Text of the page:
The Bothie of Toper-na-Fuosich

The Bothie of Toper-na-Fuosich was first published in November, 1848. Written in hexameters after Longfellow's taming of "our forward-rushing, consonant-crushing, Anglo-savage enunciation" in Evangeline (1847), the poem recounts a student reading party in Scotland.

Philip falls in love with a peasant girl, Elspie, but unable to find a place in English society, "they rounded the globe to New Zealand."

English critics generally ridiculed the poem. Unsigned reviews in the Spectator and the Literary Gazette perhaps reflected a philistine resentment of Oxonians: "at first view The Bothie of Toper-na-Fuosich looked like some Oxford satire; but if it does cover any occult meaning, it is confined to the initiated" (Spectator, 2 December 1848). More sophisticated readers--among them W. M. Thackeray, Elizabeth Barrett Browning, and Charles Kingsley--praised the poem, but the most enthusiastic reception came from the United States. In his critique for the Massachusetts Quarterly Review (March 1849), Emerson declared that "the poem has great literary merits . . . . The Homeric iteration has a singular charm . . . and there is a wealth of expression, a power of description and of portrait-painting, which excels out best romancers."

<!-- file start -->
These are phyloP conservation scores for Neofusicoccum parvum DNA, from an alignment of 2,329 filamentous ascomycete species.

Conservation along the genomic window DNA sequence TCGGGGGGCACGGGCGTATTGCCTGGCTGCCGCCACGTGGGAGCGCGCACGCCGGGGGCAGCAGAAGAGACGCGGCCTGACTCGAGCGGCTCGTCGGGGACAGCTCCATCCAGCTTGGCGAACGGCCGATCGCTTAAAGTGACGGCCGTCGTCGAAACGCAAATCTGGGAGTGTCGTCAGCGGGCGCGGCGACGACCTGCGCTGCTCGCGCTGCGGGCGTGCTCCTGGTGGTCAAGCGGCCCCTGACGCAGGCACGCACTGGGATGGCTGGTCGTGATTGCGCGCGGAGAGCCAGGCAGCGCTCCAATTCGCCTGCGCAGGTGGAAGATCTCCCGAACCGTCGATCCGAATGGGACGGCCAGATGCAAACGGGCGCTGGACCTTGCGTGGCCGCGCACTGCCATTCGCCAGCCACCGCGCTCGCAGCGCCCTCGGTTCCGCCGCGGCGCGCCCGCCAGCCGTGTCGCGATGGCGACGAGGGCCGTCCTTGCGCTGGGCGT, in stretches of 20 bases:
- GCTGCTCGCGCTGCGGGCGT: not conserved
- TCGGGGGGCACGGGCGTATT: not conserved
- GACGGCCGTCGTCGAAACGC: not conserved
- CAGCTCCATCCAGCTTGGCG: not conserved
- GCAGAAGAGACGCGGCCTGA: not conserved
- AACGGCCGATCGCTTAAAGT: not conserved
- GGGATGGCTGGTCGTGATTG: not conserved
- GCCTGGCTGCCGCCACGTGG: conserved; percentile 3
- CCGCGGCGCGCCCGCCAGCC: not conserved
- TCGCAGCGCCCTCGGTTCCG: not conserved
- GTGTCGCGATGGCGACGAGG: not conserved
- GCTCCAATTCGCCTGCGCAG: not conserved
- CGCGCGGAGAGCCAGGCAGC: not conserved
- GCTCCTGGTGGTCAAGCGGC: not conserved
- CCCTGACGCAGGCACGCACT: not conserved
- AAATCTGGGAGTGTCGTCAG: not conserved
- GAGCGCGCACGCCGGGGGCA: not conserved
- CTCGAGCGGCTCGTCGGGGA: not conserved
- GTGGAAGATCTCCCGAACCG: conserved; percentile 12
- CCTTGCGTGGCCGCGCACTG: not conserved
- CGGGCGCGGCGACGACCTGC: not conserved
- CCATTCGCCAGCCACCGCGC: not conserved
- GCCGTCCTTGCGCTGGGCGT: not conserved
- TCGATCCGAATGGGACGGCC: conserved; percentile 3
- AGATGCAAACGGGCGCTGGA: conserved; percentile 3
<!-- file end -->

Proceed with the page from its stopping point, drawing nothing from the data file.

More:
Matthew Arnold, perhaps Clough's closest friend, initially derided the poem for sounding "more American than English," but tempered his criticism to concede in 1861 that Clough's "composition produces a sense in the reader which Homer's composition produces."

Of his review in The Germ,William Michael Rossetti wrote in the preface of the 1901 reprint: "The only remark which I need make on this somewhat ponderous article is that I, as editor of The Germ, was more or less expected to do the sort of work for which other 'proprietors' had little inclination." Yet he did report that, in response to the review, "I had a letter from Clough, conveying his thanks to me for the copy of The Germ, and the criticism" (PRB Journal, 27 January 1850).